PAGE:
Tips on Caring for Your Senior Dog
Changes in medicine and technology are making it possible for…
BUT WHAT ABOUT LYME DISEASE AND DOGS?
Pet owners who know about Lyme disease might still be surprised to find that it can be transmitted to their canine counterparts, as well. Just like with humans, the disease is transmitted by the bites of ticks attached to the skin. However, it is generally more difficult to detect the symptoms of Lyme disease in dogs because of the lack of the characteristic rash that serves as a giveaway to humans. Additionally, because the symptoms of Lyme disease mimic the symptoms of other canine diseases, a diagnosis is often only reached through a process of elimination. Symptoms may take several months to appear, and can include everything from tiredness to painful joints to loss of appetite. High fevers are also common. In some cases, Lyme disease can lead to more severe complications involving the dog’s heart, nervous system and other internal organs. So what all can you do to ensure your dog’s safety? Fortunately, quite a bit:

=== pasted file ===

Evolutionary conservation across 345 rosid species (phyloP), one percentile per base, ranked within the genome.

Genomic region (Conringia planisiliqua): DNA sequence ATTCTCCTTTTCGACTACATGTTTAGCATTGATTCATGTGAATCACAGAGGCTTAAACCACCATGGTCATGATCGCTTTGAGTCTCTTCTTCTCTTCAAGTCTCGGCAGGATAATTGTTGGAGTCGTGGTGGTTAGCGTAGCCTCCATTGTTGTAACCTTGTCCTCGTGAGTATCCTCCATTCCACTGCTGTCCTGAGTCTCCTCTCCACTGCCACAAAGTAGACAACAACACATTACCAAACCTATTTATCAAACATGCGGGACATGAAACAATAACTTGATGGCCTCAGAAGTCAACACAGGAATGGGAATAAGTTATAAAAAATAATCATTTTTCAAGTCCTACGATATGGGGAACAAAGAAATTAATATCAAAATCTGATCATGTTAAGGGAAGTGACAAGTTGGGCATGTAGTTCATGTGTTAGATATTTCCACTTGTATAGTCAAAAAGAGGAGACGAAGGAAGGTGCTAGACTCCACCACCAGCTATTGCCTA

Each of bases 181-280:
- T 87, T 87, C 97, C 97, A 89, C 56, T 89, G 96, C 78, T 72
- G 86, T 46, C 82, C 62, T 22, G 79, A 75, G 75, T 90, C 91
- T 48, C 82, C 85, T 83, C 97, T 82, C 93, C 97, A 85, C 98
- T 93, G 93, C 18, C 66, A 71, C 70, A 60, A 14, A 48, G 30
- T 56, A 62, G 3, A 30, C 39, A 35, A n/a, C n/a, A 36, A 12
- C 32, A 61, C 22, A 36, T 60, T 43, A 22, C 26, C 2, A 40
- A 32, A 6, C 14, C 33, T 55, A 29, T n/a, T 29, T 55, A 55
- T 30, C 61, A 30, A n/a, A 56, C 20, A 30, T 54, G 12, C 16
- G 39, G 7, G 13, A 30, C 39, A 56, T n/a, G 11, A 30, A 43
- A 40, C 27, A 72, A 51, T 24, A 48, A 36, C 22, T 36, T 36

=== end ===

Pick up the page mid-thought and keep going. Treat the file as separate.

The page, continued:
Perhaps the most important piece of information to take away is that Lyme disease in dogs is a potentially serious ailment, but there are a number of measures that can be taken to prevent complications. The most important of these measures is preparedness. Consistently checking your dog’s skin for ticks means they can be removed before they ever have the chance to spread Lyme in the first place. And if you ever come across a tick that has been latched to your dog for an unknown period of time, remove it immediately and pay close attention to your dog’s behavior in the following days or weeks. Better yet, contact a veterinarian for a professional evaluation. For humans and dogs alike, Lyme disease is a very real disease, but it is also one that can be beaten.